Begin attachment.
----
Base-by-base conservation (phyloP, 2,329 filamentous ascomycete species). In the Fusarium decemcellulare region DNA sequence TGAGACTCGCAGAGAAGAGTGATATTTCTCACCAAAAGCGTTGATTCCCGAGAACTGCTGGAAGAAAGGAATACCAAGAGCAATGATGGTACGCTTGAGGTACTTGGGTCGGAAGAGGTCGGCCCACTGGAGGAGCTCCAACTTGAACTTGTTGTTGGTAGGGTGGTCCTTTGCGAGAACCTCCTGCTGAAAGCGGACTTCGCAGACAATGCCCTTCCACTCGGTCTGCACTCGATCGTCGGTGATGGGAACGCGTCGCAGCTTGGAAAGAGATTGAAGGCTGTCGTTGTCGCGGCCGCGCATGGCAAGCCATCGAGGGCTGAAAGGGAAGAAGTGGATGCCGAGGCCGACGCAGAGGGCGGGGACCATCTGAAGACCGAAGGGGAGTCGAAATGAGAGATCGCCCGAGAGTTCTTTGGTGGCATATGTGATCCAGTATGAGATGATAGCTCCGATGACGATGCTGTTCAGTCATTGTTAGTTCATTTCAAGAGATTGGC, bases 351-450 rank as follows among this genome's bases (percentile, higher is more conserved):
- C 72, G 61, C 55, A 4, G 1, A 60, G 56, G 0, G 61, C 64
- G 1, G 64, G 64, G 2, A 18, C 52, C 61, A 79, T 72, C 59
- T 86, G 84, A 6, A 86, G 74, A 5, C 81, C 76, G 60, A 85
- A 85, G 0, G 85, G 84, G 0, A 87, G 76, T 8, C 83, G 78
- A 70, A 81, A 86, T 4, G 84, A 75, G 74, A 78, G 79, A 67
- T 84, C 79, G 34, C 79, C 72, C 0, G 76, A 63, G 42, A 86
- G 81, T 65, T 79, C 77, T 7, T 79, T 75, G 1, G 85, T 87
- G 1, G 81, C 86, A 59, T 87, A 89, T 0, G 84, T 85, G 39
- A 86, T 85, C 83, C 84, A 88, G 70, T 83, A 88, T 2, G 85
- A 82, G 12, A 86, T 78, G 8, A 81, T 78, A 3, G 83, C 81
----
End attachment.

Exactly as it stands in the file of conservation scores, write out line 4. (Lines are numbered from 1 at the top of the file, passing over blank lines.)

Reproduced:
- T 86, G 84, A 6, A 86, G 74, A 5, C 81, C 76, G 60, A 85